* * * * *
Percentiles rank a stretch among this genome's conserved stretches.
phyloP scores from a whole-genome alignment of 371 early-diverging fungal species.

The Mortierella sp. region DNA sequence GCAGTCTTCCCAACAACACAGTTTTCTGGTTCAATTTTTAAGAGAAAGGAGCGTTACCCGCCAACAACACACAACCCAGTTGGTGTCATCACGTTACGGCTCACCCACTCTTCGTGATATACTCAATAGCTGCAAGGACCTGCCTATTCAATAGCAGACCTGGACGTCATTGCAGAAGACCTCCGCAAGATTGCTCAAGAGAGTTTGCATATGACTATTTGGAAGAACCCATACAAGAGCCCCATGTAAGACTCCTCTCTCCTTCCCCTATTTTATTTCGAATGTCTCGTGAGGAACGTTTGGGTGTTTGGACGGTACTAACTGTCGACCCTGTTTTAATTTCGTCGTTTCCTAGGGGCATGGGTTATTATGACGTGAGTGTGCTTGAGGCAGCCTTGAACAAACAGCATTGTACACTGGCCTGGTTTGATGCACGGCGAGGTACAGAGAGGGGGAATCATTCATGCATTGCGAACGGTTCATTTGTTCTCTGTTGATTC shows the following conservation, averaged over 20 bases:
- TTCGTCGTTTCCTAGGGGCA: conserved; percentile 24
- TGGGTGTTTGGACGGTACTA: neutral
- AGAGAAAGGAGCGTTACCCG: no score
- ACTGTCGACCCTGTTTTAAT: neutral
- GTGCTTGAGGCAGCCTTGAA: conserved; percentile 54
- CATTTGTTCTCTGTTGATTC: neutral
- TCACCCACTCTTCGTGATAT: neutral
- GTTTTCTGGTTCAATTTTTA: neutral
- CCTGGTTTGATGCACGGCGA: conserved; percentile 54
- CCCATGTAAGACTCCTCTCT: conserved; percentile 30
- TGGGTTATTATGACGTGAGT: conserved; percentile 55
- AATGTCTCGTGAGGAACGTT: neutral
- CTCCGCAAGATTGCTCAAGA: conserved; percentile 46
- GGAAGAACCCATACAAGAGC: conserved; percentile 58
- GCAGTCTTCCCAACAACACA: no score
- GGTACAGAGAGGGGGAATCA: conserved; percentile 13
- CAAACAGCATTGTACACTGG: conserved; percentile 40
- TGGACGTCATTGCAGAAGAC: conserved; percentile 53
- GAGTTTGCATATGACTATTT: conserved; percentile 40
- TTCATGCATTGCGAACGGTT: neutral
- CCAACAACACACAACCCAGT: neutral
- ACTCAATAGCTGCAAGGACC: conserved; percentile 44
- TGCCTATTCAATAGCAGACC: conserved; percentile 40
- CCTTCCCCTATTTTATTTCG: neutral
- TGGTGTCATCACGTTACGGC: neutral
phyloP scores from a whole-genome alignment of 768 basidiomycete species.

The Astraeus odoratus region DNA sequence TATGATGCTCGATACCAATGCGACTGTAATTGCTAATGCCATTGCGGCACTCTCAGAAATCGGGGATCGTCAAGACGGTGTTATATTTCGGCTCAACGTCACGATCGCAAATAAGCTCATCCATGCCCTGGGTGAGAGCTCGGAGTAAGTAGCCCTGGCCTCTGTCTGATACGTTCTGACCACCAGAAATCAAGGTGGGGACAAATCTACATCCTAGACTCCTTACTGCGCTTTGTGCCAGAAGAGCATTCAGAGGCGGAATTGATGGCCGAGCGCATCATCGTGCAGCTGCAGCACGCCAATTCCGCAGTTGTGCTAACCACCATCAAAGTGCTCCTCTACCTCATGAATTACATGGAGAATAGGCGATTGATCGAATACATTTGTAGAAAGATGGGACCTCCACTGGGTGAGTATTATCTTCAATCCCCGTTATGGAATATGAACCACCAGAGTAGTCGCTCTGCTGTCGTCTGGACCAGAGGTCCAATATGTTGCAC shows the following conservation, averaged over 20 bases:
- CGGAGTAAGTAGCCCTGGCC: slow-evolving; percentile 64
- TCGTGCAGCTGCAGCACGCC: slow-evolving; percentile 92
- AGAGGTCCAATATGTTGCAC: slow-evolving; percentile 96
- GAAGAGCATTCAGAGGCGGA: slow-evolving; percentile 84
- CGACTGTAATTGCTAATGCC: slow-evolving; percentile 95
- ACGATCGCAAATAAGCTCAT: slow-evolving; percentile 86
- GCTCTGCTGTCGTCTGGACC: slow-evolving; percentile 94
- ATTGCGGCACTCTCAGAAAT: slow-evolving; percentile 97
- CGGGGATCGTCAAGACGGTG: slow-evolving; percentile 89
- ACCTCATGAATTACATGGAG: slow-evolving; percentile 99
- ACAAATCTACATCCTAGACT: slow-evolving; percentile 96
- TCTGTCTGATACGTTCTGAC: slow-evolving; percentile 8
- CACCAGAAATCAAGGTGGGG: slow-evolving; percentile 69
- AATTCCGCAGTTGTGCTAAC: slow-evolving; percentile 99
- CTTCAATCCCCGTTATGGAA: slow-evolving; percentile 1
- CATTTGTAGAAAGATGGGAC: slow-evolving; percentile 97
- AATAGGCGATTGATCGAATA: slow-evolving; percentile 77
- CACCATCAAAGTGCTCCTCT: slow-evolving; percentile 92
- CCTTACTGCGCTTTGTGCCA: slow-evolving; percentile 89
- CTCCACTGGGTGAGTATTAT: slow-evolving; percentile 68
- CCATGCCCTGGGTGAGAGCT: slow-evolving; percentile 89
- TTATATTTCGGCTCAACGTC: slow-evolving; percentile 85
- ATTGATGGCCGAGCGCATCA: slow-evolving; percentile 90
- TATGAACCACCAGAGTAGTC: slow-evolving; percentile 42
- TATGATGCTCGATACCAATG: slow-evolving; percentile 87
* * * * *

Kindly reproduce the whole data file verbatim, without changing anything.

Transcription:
Percentiles rank a stretch among this genome's conserved stretches.
phyloP scores from a whole-genome alignment of 371 early-diverging fungal species.

The Mortierella sp. region DNA sequence GCAGTCTTCCCAACAACACAGTTTTCTGGTTCAATTTTTAAGAGAAAGGAGCGTTACCCGCCAACAACACACAACCCAGTTGGTGTCATCACGTTACGGCTCACCCACTCTTCGTGATATACTCAATAGCTGCAAGGACCTGCCTATTCAATAGCAGACCTGGACGTCATTGCAGAAGACCTCCGCAAGATTGCTCAAGAGAGTTTGCATATGACTATTTGGAAGAACCCATACAAGAGCCCCATGTAAGACTCCTCTCTCCTTCCCCTATTTTATTTCGAATGTCTCGTGAGGAACGTTTGGGTGTTTGGACGGTACTAACTGTCGACCCTGTTTTAATTTCGTCGTTTCCTAGGGGCATGGGTTATTATGACGTGAGTGTGCTTGAGGCAGCCTTGAACAAACAGCATTGTACACTGGCCTGGTTTGATGCACGGCGAGGTACAGAGAGGGGGAATCATTCATGCATTGCGAACGGTTCATTTGTTCTCTGTTGATTC shows the following conservation, averaged over 20 bases:
- TTCGTCGTTTCCTAGGGGCA: conserved; percentile 24
- TGGGTGTTTGGACGGTACTA: neutral
- AGAGAAAGGAGCGTTACCCG: no score
- ACTGTCGACCCTGTTTTAAT: neutral
- GTGCTTGAGGCAGCCTTGAA: conserved; percentile 54
- CATTTGTTCTCTGTTGATTC: neutral
- TCACCCACTCTTCGTGATAT: neutral
- GTTTTCTGGTTCAATTTTTA: neutral
- CCTGGTTTGATGCACGGCGA: conserved; percentile 54
- CCCATGTAAGACTCCTCTCT: conserved; percentile 30
- TGGGTTATTATGACGTGAGT: conserved; percentile 55
- AATGTCTCGTGAGGAACGTT: neutral
- CTCCGCAAGATTGCTCAAGA: conserved; percentile 46
- GGAAGAACCCATACAAGAGC: conserved; percentile 58
- GCAGTCTTCCCAACAACACA: no score
- GGTACAGAGAGGGGGAATCA: conserved; percentile 13
- CAAACAGCATTGTACACTGG: conserved; percentile 40
- TGGACGTCATTGCAGAAGAC: conserved; percentile 53
- GAGTTTGCATATGACTATTT: conserved; percentile 40
- TTCATGCATTGCGAACGGTT: neutral
- CCAACAACACACAACCCAGT: neutral
- ACTCAATAGCTGCAAGGACC: conserved; percentile 44
- TGCCTATTCAATAGCAGACC: conserved; percentile 40
- CCTTCCCCTATTTTATTTCG: neutral
- TGGTGTCATCACGTTACGGC: neutral
phyloP scores from a whole-genome alignment of 768 basidiomycete species.

The Astraeus odoratus region DNA sequence TATGATGCTCGATACCAATGCGACTGTAATTGCTAATGCCATTGCGGCACTCTCAGAAATCGGGGATCGTCAAGACGGTGTTATATTTCGGCTCAACGTCACGATCGCAAATAAGCTCATCCATGCCCTGGGTGAGAGCTCGGAGTAAGTAGCCCTGGCCTCTGTCTGATACGTTCTGACCACCAGAAATCAAGGTGGGGACAAATCTACATCCTAGACTCCTTACTGCGCTTTGTGCCAGAAGAGCATTCAGAGGCGGAATTGATGGCCGAGCGCATCATCGTGCAGCTGCAGCACGCCAATTCCGCAGTTGTGCTAACCACCATCAAAGTGCTCCTCTACCTCATGAATTACATGGAGAATAGGCGATTGATCGAATACATTTGTAGAAAGATGGGACCTCCACTGGGTGAGTATTATCTTCAATCCCCGTTATGGAATATGAACCACCAGAGTAGTCGCTCTGCTGTCGTCTGGACCAGAGGTCCAATATGTTGCAC shows the following conservation, averaged over 20 bases:
- CGGAGTAAGTAGCCCTGGCC: slow-evolving; percentile 64
- TCGTGCAGCTGCAGCACGCC: slow-evolving; percentile 92
- AGAGGTCCAATATGTTGCAC: slow-evolving; percentile 96
- GAAGAGCATTCAGAGGCGGA: slow-evolving; percentile 84
- CGACTGTAATTGCTAATGCC: slow-evolving; percentile 95
- ACGATCGCAAATAAGCTCAT: slow-evolving; percentile 86
- GCTCTGCTGTCGTCTGGACC: slow-evolving; percentile 94
- ATTGCGGCACTCTCAGAAAT: slow-evolving; percentile 97
- CGGGGATCGTCAAGACGGTG: slow-evolving; percentile 89
- ACCTCATGAATTACATGGAG: slow-evolving; percentile 99
- ACAAATCTACATCCTAGACT: slow-evolving; percentile 96
- TCTGTCTGATACGTTCTGAC: slow-evolving; percentile 8
- CACCAGAAATCAAGGTGGGG: slow-evolving; percentile 69
- AATTCCGCAGTTGTGCTAAC: slow-evolving; percentile 99
- CTTCAATCCCCGTTATGGAA: slow-evolving; percentile 1
- CATTTGTAGAAAGATGGGAC: slow-evolving; percentile 97
- AATAGGCGATTGATCGAATA: slow-evolving; percentile 77
- CACCATCAAAGTGCTCCTCT: slow-evolving; percentile 92
- CCTTACTGCGCTTTGTGCCA: slow-evolving; percentile 89
- CTCCACTGGGTGAGTATTAT: slow-evolving; percentile 68
- CCATGCCCTGGGTGAGAGCT: slow-evolving; percentile 89
- TTATATTTCGGCTCAACGTC: slow-evolving; percentile 85
- ATTGATGGCCGAGCGCATCA: slow-evolving; percentile 90
- TATGAACCACCAGAGTAGTC: slow-evolving; percentile 42
- TATGATGCTCGATACCAATG: slow-evolving; percentile 87